Floating geomembrane covers for odour control and biogas collection and utilization in municipal lagoons

  • DeGarie C
  • Crapper T
  • Howe B
 et al. 
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Abstract

The use of anaerobic lagoons as the first pond in waste stabilization pond systems in tropical and warm-temperature climates is considered a highly cost-effective and practical way to treat municipal wastewater. These anaerobic ponds, designed with hydraulic residence times of up to six days, can effect BOD5 removals of 60 to 80%. The subsequent aerobic stabilization pond surface area is greatly reduced over systems designed without anaerobic treatment up front due to the organic load reduction occurring anaerobically. In lagoon systems with mechanical aeration, operation costs can be greatly reduced While odour is a concern with anaerobic treatment, anaerobic ponds treating municipal wastewater can be designed to be relatively odour-free given sufficiently low wastewater sulfate concentrations. However, when sulfate concentrations are high, or when odour control or greenhouse gas emissions are significant issues, or when the wastewater is relatively high in organic strength resulting in commercial production of methane gas, anaerobic lagoons can be covered, and the biogas collected and burned both to produce energy and reduce emissions and odour. The City of Melbourne treats approximately 50% of its municipal wastewater at the Western Treatment Plant in waste stabilization ponds designed with anaerobic ponds as the first pond in the system. Each of three pond systems at the Western Treatment Plant receives an average dry weather flow of 120,000 m3/d with an average strength of 400 mg/L BOD5. This paper describes the design, installation and commissioning of two 3.9 hectare floating, self draining, geomembrane covers on the anaerobic section of two of these lagoon systems. Biogas collection and utilization were an important part of the installation. A description of how the biogas is collected, the quantities generated and an overview of the control system used to operate the biogas handling facility is also included. Particular emphasis was placed on maximizing biogas utilization in design of the biogas control system. The use of anaerobic lagoons as the first pond in waste stabilization pond systems in tropical and warm-temperature climates is considered a highly cost-effective and practical way to treat municipal wastewater. These anaerobic ponds, designed with hydraulic residence times of up to six days, can effect BOD5 removals of 60 to 80%. The subsequent aerobic stabilization pond surface area is greatly reduced over systems designed without anaerobic treatment up front due to the organic load reduction occurring anaerobically. In lagoon systems with mechanical aeration, operation costs can be greatly reduced. While odour is a concern with anaerobic treatment, anaerobic ponds treating municipal wastewater can be designed to be relatively odour-free given sufficiently low wastewater sulfate concentrations. However, when sulfate concentrations are high, or when odour control or greenhouse gas emissions are significant issues, or when the wastewater is relatively high in organic strength resulting in commercial production of methane gas, anaerobic lagoons can be covered, and the biogas collected and burned both to produce energy and reduce emissions and odour. The City of Melbourne treats approximately 50% of its municipal wastewater at the Western Treatment Plant in waste stabilization ponds designed with anaerobic ponds as the first pond in the system. Each of three pond systems at the Western Treatment Plant receives an average dry weather flow of 120,000 m3/d with an average strength of 400 mg/L BOD5. This paper describes the design, installation and commissioning of two 3.9 hectare floating, self draining, geomembrane covers on the anaerobic section of two of these lagoon systems. Biogas collection and utilization were an important part of the installation. A description of how the biogas is collected, the quantities generated and an overview of the control system used to operate the biogas handling facility is also included. Particular emphasis was placed on maximizing biogas utilization in design of the biogas control system.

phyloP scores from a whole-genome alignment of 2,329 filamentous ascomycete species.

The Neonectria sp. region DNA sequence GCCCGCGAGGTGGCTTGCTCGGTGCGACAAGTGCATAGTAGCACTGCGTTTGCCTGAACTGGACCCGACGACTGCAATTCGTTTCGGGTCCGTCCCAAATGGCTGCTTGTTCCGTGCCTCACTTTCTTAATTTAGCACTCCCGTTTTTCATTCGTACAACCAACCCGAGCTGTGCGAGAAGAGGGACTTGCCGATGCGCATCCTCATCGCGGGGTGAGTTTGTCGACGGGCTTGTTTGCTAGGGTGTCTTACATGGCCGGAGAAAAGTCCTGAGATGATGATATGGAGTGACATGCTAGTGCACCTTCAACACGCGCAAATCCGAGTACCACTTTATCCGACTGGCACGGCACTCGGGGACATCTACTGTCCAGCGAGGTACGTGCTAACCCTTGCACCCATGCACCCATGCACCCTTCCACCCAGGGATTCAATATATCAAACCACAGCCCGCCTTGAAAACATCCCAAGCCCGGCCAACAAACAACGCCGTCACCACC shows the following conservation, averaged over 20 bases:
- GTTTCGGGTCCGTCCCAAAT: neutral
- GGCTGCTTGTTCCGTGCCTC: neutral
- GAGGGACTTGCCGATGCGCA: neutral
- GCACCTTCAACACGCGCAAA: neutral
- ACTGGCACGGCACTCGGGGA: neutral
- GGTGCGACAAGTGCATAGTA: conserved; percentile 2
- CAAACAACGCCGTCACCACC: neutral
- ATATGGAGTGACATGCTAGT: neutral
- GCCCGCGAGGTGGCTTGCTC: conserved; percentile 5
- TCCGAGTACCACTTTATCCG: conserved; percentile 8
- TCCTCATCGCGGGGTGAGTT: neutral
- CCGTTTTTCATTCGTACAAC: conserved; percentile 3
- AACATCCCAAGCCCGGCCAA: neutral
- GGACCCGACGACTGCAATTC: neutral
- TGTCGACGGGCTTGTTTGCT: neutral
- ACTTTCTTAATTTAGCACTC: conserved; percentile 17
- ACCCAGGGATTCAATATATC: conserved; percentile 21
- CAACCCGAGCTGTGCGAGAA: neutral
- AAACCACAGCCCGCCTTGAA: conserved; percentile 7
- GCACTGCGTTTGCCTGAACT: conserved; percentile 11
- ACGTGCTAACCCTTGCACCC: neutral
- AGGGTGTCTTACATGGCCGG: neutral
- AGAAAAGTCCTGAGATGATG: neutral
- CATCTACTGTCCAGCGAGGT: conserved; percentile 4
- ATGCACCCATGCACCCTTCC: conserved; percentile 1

Author-supplied keywords

  • Anaerobic pond
  • Biogas utilization
  • Floating cover
  • Geomembrane
  • Municipal wastewater
  • Odour control

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  • SGR: 0034545903
  • PUI: 32014911
  • SCOPUS: 2-s2.0-0034545903
  • ISSN: 02731223

Authors

  • C. J. DeGarie

  • T. Crapper

  • B. M. Howe

  • B. F. Burke

  • P. J. McCarthy

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